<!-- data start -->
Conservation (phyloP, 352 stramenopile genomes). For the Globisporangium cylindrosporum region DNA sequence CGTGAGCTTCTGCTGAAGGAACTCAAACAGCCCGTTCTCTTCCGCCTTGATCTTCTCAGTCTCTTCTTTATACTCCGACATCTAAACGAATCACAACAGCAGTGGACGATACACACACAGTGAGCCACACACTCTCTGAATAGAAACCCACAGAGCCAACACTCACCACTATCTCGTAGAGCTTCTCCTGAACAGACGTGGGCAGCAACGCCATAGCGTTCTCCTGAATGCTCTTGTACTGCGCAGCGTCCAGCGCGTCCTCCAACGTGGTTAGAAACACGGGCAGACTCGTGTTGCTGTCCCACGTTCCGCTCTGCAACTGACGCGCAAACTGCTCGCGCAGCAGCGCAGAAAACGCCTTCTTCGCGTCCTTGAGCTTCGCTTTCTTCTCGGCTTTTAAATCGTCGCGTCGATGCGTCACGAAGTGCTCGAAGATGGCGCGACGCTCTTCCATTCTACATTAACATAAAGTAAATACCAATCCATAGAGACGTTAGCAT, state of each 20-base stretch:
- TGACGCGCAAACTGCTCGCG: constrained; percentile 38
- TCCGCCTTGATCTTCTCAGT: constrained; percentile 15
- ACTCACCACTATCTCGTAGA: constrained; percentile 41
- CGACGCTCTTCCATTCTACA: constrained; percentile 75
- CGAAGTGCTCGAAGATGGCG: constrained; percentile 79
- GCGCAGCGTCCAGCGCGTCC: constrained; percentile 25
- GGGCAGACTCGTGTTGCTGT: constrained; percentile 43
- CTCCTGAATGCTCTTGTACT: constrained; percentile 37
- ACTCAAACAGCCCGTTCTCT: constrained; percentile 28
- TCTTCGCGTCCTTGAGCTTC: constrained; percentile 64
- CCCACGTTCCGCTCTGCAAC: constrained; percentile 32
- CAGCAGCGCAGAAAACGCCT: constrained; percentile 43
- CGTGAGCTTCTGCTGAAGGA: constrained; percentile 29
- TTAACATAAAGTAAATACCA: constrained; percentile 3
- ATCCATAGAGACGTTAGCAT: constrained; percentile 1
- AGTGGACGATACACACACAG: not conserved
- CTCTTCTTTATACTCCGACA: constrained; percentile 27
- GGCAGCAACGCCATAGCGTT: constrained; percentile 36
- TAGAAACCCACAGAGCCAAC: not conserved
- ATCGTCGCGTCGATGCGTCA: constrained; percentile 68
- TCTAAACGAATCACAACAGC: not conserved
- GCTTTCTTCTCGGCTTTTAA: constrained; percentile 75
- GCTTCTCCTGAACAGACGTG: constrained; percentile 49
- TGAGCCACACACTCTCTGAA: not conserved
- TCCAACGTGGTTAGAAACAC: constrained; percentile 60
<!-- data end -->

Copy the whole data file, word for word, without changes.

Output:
Conservation (phyloP, 352 stramenopile genomes). For the Globisporangium cylindrosporum region DNA sequence CGTGAGCTTCTGCTGAAGGAACTCAAACAGCCCGTTCTCTTCCGCCTTGATCTTCTCAGTCTCTTCTTTATACTCCGACATCTAAACGAATCACAACAGCAGTGGACGATACACACACAGTGAGCCACACACTCTCTGAATAGAAACCCACAGAGCCAACACTCACCACTATCTCGTAGAGCTTCTCCTGAACAGACGTGGGCAGCAACGCCATAGCGTTCTCCTGAATGCTCTTGTACTGCGCAGCGTCCAGCGCGTCCTCCAACGTGGTTAGAAACACGGGCAGACTCGTGTTGCTGTCCCACGTTCCGCTCTGCAACTGACGCGCAAACTGCTCGCGCAGCAGCGCAGAAAACGCCTTCTTCGCGTCCTTGAGCTTCGCTTTCTTCTCGGCTTTTAAATCGTCGCGTCGATGCGTCACGAAGTGCTCGAAGATGGCGCGACGCTCTTCCATTCTACATTAACATAAAGTAAATACCAATCCATAGAGACGTTAGCAT, state of each 20-base stretch:
- TGACGCGCAAACTGCTCGCG: constrained; percentile 38
- TCCGCCTTGATCTTCTCAGT: constrained; percentile 15
- ACTCACCACTATCTCGTAGA: constrained; percentile 41
- CGACGCTCTTCCATTCTACA: constrained; percentile 75
- CGAAGTGCTCGAAGATGGCG: constrained; percentile 79
- GCGCAGCGTCCAGCGCGTCC: constrained; percentile 25
- GGGCAGACTCGTGTTGCTGT: constrained; percentile 43
- CTCCTGAATGCTCTTGTACT: constrained; percentile 37
- ACTCAAACAGCCCGTTCTCT: constrained; percentile 28
- TCTTCGCGTCCTTGAGCTTC: constrained; percentile 64
- CCCACGTTCCGCTCTGCAAC: constrained; percentile 32
- CAGCAGCGCAGAAAACGCCT: constrained; percentile 43
- CGTGAGCTTCTGCTGAAGGA: constrained; percentile 29
- TTAACATAAAGTAAATACCA: constrained; percentile 3
- ATCCATAGAGACGTTAGCAT: constrained; percentile 1
- AGTGGACGATACACACACAG: not conserved
- CTCTTCTTTATACTCCGACA: constrained; percentile 27
- GGCAGCAACGCCATAGCGTT: constrained; percentile 36
- TAGAAACCCACAGAGCCAAC: not conserved
- ATCGTCGCGTCGATGCGTCA: constrained; percentile 68
- TCTAAACGAATCACAACAGC: not conserved
- GCTTTCTTCTCGGCTTTTAA: constrained; percentile 75
- GCTTCTCCTGAACAGACGTG: constrained; percentile 49
- TGAGCCACACACTCTCTGAA: not conserved
- TCCAACGTGGTTAGAAACAC: constrained; percentile 60